MPD

Recent Articles

MPD chief a no-show at community forum on police violence

Harteau’s absence attributed to ‘public safety’ threats
 
By Khymyle Mims

Contributing Writer

This past Thursday night, citizens from across the city gathered at the Sabathani Community Center in South Minneapolis to take part in a “listening session” with the chief of police and other individuals who teach and work in the criminal justice field. Over 100 people from the community gathered to ask questions and express their concerns about police corruption and brutality in Minneapolis and elsewhere around the country. The plan was to direct these concerns to a panel consisting of Minneapolis Police Chief Janeé Harteau, U of M Professor Dr. Rose Brewer, and author and Metropolitan State University Criminal Justice Professor Jason Sole, as well as lawyer and chair of the Police Conduct Oversight Commission Jennifer Singleton. Instead, the crowd addressed only Sole, Brewer and Singleton due to Harteau deciding not to attend. It was later relayed to the audience that Harteau’s decision came from her feeling it was not safe for her to participate. Continue Reading →

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The chief reaches out — Harteau meets with Black officers

 

 

The last couple of months have been challenging for the administration of Minneapolis Police Chief Janeé Harteau. She is showing she can meet challenges and seek solutions. The incidents embarrassing to the department — in Apple Valley, Minnesota, Green Bay, Wisconsin, downtown Minneapolis, the shooting death of Terrance Franklin, etc. — show how the rank and file have become their own worst enemy, creating problems for the department, seeding suspicion in communities of color, and reducing their credibility in White communities. Chief Janeé Harteau’s recent decision to reach out to Black officers in her department showed she is developing a keen understanding of why and how to bring everyone to the table, demonstrating growth and maturity. Continue Reading →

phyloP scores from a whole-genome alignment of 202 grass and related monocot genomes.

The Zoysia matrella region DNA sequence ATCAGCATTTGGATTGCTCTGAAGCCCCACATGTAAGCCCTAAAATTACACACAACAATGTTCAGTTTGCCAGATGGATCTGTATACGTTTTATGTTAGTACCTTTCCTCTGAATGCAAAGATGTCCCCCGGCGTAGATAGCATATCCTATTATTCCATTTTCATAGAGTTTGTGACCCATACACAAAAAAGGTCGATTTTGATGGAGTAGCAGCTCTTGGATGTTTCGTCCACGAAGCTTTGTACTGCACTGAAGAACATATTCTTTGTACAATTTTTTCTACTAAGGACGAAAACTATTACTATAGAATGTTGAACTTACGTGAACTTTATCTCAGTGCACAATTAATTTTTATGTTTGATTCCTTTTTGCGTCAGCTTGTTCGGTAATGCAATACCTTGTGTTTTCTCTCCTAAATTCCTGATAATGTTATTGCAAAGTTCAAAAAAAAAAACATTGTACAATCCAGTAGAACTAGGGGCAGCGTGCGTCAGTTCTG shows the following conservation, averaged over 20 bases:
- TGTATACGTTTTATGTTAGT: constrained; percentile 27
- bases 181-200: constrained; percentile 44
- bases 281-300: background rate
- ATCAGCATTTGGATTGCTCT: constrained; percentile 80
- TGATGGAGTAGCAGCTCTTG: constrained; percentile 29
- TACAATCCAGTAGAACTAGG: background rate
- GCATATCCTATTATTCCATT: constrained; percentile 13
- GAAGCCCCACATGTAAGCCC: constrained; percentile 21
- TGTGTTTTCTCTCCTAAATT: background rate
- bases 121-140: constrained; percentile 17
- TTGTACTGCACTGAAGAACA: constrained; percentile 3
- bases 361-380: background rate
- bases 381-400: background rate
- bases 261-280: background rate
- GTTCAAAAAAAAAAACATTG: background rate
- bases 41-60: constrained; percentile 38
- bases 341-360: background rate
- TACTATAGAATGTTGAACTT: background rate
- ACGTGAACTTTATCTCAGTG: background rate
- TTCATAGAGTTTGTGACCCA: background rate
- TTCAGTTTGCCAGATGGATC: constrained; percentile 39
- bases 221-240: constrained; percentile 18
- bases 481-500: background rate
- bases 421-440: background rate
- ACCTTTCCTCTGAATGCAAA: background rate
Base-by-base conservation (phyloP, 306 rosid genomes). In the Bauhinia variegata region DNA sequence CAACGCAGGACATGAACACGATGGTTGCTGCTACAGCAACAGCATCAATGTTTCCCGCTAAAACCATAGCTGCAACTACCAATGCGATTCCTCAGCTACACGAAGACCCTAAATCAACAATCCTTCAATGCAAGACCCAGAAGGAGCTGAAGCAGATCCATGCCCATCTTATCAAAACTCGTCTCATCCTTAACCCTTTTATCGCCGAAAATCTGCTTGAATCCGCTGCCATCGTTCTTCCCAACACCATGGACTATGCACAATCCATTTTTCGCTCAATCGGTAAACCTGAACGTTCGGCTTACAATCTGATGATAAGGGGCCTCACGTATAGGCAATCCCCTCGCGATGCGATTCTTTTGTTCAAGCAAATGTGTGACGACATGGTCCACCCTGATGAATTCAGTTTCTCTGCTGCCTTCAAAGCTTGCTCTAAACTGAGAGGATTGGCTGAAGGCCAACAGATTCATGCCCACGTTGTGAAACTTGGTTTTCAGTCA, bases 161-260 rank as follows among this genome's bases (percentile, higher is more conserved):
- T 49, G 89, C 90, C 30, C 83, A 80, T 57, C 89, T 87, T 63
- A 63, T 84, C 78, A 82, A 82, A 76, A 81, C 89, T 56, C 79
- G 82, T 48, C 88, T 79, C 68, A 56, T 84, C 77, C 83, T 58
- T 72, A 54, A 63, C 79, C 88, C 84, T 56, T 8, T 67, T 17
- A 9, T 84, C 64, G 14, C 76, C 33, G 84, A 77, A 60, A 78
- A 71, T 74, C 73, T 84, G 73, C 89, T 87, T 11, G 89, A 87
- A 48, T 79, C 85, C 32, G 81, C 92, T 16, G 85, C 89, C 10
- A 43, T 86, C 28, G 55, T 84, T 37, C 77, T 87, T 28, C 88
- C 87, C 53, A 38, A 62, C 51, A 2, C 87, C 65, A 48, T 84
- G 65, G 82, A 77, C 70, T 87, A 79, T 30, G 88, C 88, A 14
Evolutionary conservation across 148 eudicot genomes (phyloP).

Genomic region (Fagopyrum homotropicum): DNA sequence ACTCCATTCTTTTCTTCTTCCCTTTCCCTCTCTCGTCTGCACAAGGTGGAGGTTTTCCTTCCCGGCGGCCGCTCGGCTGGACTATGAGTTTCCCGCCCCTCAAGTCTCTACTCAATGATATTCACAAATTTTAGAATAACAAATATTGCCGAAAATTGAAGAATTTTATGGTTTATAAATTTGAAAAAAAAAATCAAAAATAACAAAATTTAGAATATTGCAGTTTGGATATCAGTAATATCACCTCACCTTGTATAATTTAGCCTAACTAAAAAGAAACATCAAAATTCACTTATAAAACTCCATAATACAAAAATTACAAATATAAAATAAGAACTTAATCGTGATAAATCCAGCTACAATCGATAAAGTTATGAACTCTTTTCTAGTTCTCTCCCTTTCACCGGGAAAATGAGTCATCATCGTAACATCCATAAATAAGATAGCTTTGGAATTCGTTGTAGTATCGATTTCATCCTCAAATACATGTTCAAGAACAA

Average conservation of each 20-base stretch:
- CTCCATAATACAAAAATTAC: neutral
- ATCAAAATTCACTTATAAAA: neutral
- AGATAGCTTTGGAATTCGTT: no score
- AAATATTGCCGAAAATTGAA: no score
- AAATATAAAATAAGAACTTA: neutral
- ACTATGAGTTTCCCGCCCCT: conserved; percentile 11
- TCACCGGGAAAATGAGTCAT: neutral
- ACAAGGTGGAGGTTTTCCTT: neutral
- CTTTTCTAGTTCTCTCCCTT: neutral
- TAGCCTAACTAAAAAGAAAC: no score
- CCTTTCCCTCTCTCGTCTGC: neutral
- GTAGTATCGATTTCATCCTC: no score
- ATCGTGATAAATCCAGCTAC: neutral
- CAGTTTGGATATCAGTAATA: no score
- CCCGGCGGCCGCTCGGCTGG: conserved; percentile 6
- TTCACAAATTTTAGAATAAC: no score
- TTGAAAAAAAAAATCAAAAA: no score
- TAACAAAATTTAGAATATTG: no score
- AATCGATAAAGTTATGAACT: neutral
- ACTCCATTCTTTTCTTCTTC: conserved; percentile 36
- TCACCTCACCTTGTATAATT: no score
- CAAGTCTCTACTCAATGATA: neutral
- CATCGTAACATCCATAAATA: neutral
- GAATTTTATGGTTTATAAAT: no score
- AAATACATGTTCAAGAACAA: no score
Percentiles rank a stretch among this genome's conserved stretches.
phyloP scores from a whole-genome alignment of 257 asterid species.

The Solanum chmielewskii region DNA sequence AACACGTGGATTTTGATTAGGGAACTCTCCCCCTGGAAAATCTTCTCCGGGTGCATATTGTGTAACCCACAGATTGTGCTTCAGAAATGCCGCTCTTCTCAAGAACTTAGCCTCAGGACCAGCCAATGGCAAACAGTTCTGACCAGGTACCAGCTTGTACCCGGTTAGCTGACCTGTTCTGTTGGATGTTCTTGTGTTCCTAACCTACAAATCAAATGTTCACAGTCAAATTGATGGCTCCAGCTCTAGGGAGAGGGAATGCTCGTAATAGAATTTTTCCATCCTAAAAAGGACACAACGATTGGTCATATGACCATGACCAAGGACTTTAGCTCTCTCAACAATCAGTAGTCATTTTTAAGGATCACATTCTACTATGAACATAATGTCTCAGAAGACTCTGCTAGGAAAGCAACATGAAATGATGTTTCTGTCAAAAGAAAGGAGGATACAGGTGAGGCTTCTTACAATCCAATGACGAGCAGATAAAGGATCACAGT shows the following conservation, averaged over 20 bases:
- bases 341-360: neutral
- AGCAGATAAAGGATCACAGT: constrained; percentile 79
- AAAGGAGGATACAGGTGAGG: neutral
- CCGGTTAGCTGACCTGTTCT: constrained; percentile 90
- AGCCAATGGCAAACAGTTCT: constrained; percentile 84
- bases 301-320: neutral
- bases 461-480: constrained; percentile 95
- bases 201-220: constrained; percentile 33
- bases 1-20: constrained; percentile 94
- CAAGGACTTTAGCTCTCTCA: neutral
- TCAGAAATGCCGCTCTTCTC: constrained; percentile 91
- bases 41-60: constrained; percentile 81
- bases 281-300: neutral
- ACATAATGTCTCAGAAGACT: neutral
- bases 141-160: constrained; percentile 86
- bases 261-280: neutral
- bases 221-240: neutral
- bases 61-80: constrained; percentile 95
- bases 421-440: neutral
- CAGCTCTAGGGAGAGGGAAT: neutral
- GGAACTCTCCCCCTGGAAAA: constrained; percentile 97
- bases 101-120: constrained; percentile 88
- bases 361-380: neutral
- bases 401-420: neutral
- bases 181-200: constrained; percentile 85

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What it’s like to be Black in the MPD — The chance for another Cincinnati?

 

 

One cannot begin to understand the current racial tensions within the Minneapolis Police Department (MPD) until one reviews the history of this tension. The tensions are there, extremely dangerous tensions. Many do not understand while others don’t care about the level of hatred and disrespect, professional and personal, within the MPD, towards the small core of Black police officers by many of their White colleagues. It is not unknown. It is ignored. Continue Reading →

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Help! They’re trying to get away with a crime — possibly murder!

 

 

A crime has been committed in Minneapolis and Hennepin County, and those who are charged with running the city, Mayor R.T. Rybak, the Minneapolis City Council the Hennepin County commissioners, the attorney general, the Chamber of Commerce, and the business community are all complicit by their silence. Terrance Franklin is dead. He was shot in the head five times and in the back twice, admittedly by Minneapolis police. Officer Lucas Petterson has supposedly taken credit for shooting Franklin. But Petterson’s and his fellow officers’ stories of what happened don’t make sense and don’t explain why he was shot in the back and in the back of the head. Continue Reading →

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Family suspects police cover-up in Terrance Franklin shooting

 
Uncle says ‘crazed individual’ profiled in media is not his nephew